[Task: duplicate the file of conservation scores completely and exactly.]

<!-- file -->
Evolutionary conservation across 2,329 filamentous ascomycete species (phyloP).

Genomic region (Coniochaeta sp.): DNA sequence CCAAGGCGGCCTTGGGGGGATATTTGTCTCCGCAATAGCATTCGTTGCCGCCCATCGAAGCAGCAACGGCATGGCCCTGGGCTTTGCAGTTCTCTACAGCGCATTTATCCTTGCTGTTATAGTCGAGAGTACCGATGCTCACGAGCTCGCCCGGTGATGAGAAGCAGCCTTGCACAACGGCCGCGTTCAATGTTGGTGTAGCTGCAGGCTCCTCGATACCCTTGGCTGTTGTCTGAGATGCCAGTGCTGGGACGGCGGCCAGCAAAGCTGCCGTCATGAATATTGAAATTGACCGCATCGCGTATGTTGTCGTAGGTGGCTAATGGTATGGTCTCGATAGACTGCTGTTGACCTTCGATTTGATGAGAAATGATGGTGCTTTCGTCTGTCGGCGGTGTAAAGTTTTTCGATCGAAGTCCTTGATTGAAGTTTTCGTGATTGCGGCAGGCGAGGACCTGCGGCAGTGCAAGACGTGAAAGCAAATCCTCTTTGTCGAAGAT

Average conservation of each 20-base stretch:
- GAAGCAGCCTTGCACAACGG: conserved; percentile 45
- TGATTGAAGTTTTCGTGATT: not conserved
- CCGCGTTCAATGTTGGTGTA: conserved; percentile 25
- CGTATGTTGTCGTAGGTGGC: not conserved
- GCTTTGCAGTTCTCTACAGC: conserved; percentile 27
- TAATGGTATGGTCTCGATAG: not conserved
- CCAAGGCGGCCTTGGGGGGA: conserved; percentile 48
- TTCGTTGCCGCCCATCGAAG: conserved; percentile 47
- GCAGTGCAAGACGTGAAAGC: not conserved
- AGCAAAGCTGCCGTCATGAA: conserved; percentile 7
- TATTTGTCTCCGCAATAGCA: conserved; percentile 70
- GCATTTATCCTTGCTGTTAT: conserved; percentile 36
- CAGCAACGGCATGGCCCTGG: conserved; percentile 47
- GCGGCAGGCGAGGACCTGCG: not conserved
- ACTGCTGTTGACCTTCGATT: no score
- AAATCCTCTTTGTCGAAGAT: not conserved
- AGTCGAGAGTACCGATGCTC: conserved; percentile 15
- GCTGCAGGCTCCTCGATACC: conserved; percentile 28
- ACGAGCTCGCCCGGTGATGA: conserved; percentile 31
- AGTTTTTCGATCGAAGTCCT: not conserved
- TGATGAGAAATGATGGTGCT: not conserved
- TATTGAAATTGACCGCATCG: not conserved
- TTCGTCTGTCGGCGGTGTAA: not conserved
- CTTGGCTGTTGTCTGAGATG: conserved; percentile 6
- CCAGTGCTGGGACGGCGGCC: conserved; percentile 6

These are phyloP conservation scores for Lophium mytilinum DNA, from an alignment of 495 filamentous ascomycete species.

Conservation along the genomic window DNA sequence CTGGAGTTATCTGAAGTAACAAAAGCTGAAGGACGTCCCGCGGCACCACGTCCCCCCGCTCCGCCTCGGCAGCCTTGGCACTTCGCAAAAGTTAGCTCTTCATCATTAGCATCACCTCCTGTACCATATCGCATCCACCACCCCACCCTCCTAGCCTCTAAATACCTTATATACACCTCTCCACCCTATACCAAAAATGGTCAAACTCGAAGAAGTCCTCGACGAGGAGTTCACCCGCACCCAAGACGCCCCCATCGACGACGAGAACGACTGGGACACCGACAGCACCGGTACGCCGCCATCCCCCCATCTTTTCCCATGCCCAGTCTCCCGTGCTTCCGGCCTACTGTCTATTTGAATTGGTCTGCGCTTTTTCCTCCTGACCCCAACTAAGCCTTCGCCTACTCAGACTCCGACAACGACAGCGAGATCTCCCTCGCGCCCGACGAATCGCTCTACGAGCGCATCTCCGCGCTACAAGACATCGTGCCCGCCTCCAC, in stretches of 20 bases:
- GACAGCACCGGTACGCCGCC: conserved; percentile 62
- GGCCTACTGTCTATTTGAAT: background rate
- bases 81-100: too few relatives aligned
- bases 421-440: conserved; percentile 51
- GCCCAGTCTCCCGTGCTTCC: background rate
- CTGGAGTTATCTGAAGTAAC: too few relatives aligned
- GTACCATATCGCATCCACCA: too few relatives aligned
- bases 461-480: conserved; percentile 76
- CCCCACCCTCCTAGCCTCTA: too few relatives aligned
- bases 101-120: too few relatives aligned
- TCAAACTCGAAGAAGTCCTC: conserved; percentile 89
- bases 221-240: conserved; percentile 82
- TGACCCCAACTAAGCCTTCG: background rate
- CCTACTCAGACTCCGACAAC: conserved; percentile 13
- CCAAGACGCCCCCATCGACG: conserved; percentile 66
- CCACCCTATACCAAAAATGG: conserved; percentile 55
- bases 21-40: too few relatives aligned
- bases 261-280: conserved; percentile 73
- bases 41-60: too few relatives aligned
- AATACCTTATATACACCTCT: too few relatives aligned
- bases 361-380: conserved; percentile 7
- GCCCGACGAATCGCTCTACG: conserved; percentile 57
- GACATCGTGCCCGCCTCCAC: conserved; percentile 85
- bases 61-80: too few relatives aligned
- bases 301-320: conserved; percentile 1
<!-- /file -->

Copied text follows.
Evolutionary conservation across 2,329 filamentous ascomycete species (phyloP).

Genomic region (Coniochaeta sp.): DNA sequence CCAAGGCGGCCTTGGGGGGATATTTGTCTCCGCAATAGCATTCGTTGCCGCCCATCGAAGCAGCAACGGCATGGCCCTGGGCTTTGCAGTTCTCTACAGCGCATTTATCCTTGCTGTTATAGTCGAGAGTACCGATGCTCACGAGCTCGCCCGGTGATGAGAAGCAGCCTTGCACAACGGCCGCGTTCAATGTTGGTGTAGCTGCAGGCTCCTCGATACCCTTGGCTGTTGTCTGAGATGCCAGTGCTGGGACGGCGGCCAGCAAAGCTGCCGTCATGAATATTGAAATTGACCGCATCGCGTATGTTGTCGTAGGTGGCTAATGGTATGGTCTCGATAGACTGCTGTTGACCTTCGATTTGATGAGAAATGATGGTGCTTTCGTCTGTCGGCGGTGTAAAGTTTTTCGATCGAAGTCCTTGATTGAAGTTTTCGTGATTGCGGCAGGCGAGGACCTGCGGCAGTGCAAGACGTGAAAGCAAATCCTCTTTGTCGAAGAT

Average conservation of each 20-base stretch:
- GAAGCAGCCTTGCACAACGG: conserved; percentile 45
- TGATTGAAGTTTTCGTGATT: not conserved
- CCGCGTTCAATGTTGGTGTA: conserved; percentile 25
- CGTATGTTGTCGTAGGTGGC: not conserved
- GCTTTGCAGTTCTCTACAGC: conserved; percentile 27
- TAATGGTATGGTCTCGATAG: not conserved
- CCAAGGCGGCCTTGGGGGGA: conserved; percentile 48
- TTCGTTGCCGCCCATCGAAG: conserved; percentile 47
- GCAGTGCAAGACGTGAAAGC: not conserved
- AGCAAAGCTGCCGTCATGAA: conserved; percentile 7
- TATTTGTCTCCGCAATAGCA: conserved; percentile 70
- GCATTTATCCTTGCTGTTAT: conserved; percentile 36
- CAGCAACGGCATGGCCCTGG: conserved; percentile 47
- GCGGCAGGCGAGGACCTGCG: not conserved
- ACTGCTGTTGACCTTCGATT: no score
- AAATCCTCTTTGTCGAAGAT: not conserved
- AGTCGAGAGTACCGATGCTC: conserved; percentile 15
- GCTGCAGGCTCCTCGATACC: conserved; percentile 28
- ACGAGCTCGCCCGGTGATGA: conserved; percentile 31
- AGTTTTTCGATCGAAGTCCT: not conserved
- TGATGAGAAATGATGGTGCT: not conserved
- TATTGAAATTGACCGCATCG: not conserved
- TTCGTCTGTCGGCGGTGTAA: not conserved
- CTTGGCTGTTGTCTGAGATG: conserved; percentile 6
- CCAGTGCTGGGACGGCGGCC: conserved; percentile 6

These are phyloP conservation scores for Lophium mytilinum DNA, from an alignment of 495 filamentous ascomycete species.

Conservation along the genomic window DNA sequence CTGGAGTTATCTGAAGTAACAAAAGCTGAAGGACGTCCCGCGGCACCACGTCCCCCCGCTCCGCCTCGGCAGCCTTGGCACTTCGCAAAAGTTAGCTCTTCATCATTAGCATCACCTCCTGTACCATATCGCATCCACCACCCCACCCTCCTAGCCTCTAAATACCTTATATACACCTCTCCACCCTATACCAAAAATGGTCAAACTCGAAGAAGTCCTCGACGAGGAGTTCACCCGCACCCAAGACGCCCCCATCGACGACGAGAACGACTGGGACACCGACAGCACCGGTACGCCGCCATCCCCCCATCTTTTCCCATGCCCAGTCTCCCGTGCTTCCGGCCTACTGTCTATTTGAATTGGTCTGCGCTTTTTCCTCCTGACCCCAACTAAGCCTTCGCCTACTCAGACTCCGACAACGACAGCGAGATCTCCCTCGCGCCCGACGAATCGCTCTACGAGCGCATCTCCGCGCTACAAGACATCGTGCCCGCCTCCAC, in stretches of 20 bases:
- GACAGCACCGGTACGCCGCC: conserved; percentile 62
- GGCCTACTGTCTATTTGAAT: background rate
- bases 81-100: too few relatives aligned
- bases 421-440: conserved; percentile 51
- GCCCAGTCTCCCGTGCTTCC: background rate
- CTGGAGTTATCTGAAGTAAC: too few relatives aligned
- GTACCATATCGCATCCACCA: too few relatives aligned
- bases 461-480: conserved; percentile 76
- CCCCACCCTCCTAGCCTCTA: too few relatives aligned
- bases 101-120: too few relatives aligned
- TCAAACTCGAAGAAGTCCTC: conserved; percentile 89
- bases 221-240: conserved; percentile 82
- TGACCCCAACTAAGCCTTCG: background rate
- CCTACTCAGACTCCGACAAC: conserved; percentile 13
- CCAAGACGCCCCCATCGACG: conserved; percentile 66
- CCACCCTATACCAAAAATGG: conserved; percentile 55
- bases 21-40: too few relatives aligned
- bases 261-280: conserved; percentile 73
- bases 41-60: too few relatives aligned
- AATACCTTATATACACCTCT: too few relatives aligned
- bases 361-380: conserved; percentile 7
- GCCCGACGAATCGCTCTACG: conserved; percentile 57
- GACATCGTGCCCGCCTCCAC: conserved; percentile 85
- bases 61-80: too few relatives aligned
- bases 301-320: conserved; percentile 1